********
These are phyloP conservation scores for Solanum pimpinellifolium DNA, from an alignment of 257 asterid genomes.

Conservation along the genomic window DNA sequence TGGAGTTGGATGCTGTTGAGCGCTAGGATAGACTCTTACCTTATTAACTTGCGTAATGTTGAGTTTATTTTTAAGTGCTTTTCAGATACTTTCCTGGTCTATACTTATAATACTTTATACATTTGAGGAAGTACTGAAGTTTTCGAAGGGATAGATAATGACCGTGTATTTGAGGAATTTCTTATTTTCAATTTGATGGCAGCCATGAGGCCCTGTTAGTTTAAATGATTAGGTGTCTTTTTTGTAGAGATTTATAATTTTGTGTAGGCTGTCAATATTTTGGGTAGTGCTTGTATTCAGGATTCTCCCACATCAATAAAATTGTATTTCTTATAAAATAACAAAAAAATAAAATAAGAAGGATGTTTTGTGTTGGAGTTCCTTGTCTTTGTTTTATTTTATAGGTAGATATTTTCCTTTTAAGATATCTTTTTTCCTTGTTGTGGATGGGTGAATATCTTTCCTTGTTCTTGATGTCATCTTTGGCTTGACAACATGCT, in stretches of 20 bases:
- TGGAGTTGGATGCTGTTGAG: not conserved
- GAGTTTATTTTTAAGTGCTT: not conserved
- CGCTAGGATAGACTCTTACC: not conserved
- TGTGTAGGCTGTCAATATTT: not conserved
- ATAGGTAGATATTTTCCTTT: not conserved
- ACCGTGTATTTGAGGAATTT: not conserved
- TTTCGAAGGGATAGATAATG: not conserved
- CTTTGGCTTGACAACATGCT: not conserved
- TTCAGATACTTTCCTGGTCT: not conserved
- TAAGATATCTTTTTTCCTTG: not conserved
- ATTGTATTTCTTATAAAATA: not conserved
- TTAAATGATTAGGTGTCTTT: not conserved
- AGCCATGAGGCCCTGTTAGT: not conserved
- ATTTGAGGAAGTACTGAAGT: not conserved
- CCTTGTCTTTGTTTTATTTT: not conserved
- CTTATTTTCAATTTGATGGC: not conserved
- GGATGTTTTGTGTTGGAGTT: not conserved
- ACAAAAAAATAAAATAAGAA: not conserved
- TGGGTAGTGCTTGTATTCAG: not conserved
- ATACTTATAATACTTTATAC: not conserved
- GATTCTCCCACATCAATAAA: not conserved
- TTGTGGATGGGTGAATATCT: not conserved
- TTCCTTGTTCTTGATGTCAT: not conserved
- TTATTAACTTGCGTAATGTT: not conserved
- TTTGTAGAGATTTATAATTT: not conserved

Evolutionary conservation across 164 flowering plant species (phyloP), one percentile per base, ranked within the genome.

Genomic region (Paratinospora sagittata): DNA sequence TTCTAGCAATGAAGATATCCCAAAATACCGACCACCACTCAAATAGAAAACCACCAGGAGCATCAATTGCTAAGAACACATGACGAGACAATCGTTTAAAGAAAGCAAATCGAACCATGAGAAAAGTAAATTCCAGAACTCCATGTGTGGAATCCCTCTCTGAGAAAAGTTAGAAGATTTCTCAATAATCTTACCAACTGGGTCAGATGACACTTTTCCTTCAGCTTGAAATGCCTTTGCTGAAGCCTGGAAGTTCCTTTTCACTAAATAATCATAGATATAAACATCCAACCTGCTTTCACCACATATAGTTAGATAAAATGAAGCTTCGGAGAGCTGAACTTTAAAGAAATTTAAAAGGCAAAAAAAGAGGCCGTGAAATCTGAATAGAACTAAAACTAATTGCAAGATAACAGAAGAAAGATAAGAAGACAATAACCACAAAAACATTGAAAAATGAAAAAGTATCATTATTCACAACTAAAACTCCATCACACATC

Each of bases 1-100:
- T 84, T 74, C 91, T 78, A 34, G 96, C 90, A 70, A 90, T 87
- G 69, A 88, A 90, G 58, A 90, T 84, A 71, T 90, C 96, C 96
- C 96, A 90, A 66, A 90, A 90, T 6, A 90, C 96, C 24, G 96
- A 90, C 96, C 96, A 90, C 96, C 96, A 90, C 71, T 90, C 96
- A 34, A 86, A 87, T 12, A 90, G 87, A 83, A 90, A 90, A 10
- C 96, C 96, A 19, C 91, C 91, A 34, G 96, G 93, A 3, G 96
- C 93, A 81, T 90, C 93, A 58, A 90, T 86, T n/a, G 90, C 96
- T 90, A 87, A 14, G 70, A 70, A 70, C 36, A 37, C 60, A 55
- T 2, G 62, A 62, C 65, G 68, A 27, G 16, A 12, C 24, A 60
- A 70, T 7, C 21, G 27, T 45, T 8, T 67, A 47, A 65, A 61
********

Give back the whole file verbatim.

These are phyloP conservation scores for Solanum pimpinellifolium DNA, from an alignment of 257 asterid genomes.

Conservation along the genomic window DNA sequence TGGAGTTGGATGCTGTTGAGCGCTAGGATAGACTCTTACCTTATTAACTTGCGTAATGTTGAGTTTATTTTTAAGTGCTTTTCAGATACTTTCCTGGTCTATACTTATAATACTTTATACATTTGAGGAAGTACTGAAGTTTTCGAAGGGATAGATAATGACCGTGTATTTGAGGAATTTCTTATTTTCAATTTGATGGCAGCCATGAGGCCCTGTTAGTTTAAATGATTAGGTGTCTTTTTTGTAGAGATTTATAATTTTGTGTAGGCTGTCAATATTTTGGGTAGTGCTTGTATTCAGGATTCTCCCACATCAATAAAATTGTATTTCTTATAAAATAACAAAAAAATAAAATAAGAAGGATGTTTTGTGTTGGAGTTCCTTGTCTTTGTTTTATTTTATAGGTAGATATTTTCCTTTTAAGATATCTTTTTTCCTTGTTGTGGATGGGTGAATATCTTTCCTTGTTCTTGATGTCATCTTTGGCTTGACAACATGCT, in stretches of 20 bases:
- TGGAGTTGGATGCTGTTGAG: not conserved
- GAGTTTATTTTTAAGTGCTT: not conserved
- CGCTAGGATAGACTCTTACC: not conserved
- TGTGTAGGCTGTCAATATTT: not conserved
- ATAGGTAGATATTTTCCTTT: not conserved
- ACCGTGTATTTGAGGAATTT: not conserved
- TTTCGAAGGGATAGATAATG: not conserved
- CTTTGGCTTGACAACATGCT: not conserved
- TTCAGATACTTTCCTGGTCT: not conserved
- TAAGATATCTTTTTTCCTTG: not conserved
- ATTGTATTTCTTATAAAATA: not conserved
- TTAAATGATTAGGTGTCTTT: not conserved
- AGCCATGAGGCCCTGTTAGT: not conserved
- ATTTGAGGAAGTACTGAAGT: not conserved
- CCTTGTCTTTGTTTTATTTT: not conserved
- CTTATTTTCAATTTGATGGC: not conserved
- GGATGTTTTGTGTTGGAGTT: not conserved
- ACAAAAAAATAAAATAAGAA: not conserved
- TGGGTAGTGCTTGTATTCAG: not conserved
- ATACTTATAATACTTTATAC: not conserved
- GATTCTCCCACATCAATAAA: not conserved
- TTGTGGATGGGTGAATATCT: not conserved
- TTCCTTGTTCTTGATGTCAT: not conserved
- TTATTAACTTGCGTAATGTT: not conserved
- TTTGTAGAGATTTATAATTT: not conserved

Evolutionary conservation across 164 flowering plant species (phyloP), one percentile per base, ranked within the genome.

Genomic region (Paratinospora sagittata): DNA sequence TTCTAGCAATGAAGATATCCCAAAATACCGACCACCACTCAAATAGAAAACCACCAGGAGCATCAATTGCTAAGAACACATGACGAGACAATCGTTTAAAGAAAGCAAATCGAACCATGAGAAAAGTAAATTCCAGAACTCCATGTGTGGAATCCCTCTCTGAGAAAAGTTAGAAGATTTCTCAATAATCTTACCAACTGGGTCAGATGACACTTTTCCTTCAGCTTGAAATGCCTTTGCTGAAGCCTGGAAGTTCCTTTTCACTAAATAATCATAGATATAAACATCCAACCTGCTTTCACCACATATAGTTAGATAAAATGAAGCTTCGGAGAGCTGAACTTTAAAGAAATTTAAAAGGCAAAAAAAGAGGCCGTGAAATCTGAATAGAACTAAAACTAATTGCAAGATAACAGAAGAAAGATAAGAAGACAATAACCACAAAAACATTGAAAAATGAAAAAGTATCATTATTCACAACTAAAACTCCATCACACATC

Each of bases 1-100:
- T 84, T 74, C 91, T 78, A 34, G 96, C 90, A 70, A 90, T 87
- G 69, A 88, A 90, G 58, A 90, T 84, A 71, T 90, C 96, C 96
- C 96, A 90, A 66, A 90, A 90, T 6, A 90, C 96, C 24, G 96
- A 90, C 96, C 96, A 90, C 96, C 96, A 90, C 71, T 90, C 96
- A 34, A 86, A 87, T 12, A 90, G 87, A 83, A 90, A 90, A 10
- C 96, C 96, A 19, C 91, C 91, A 34, G 96, G 93, A 3, G 96
- C 93, A 81, T 90, C 93, A 58, A 90, T 86, T n/a, G 90, C 96
- T 90, A 87, A 14, G 70, A 70, A 70, C 36, A 37, C 60, A 55
- T 2, G 62, A 62, C 65, G 68, A 27, G 16, A 12, C 24, A 60
- A 70, T 7, C 21, G 27, T 45, T 8, T 67, A 47, A 65, A 61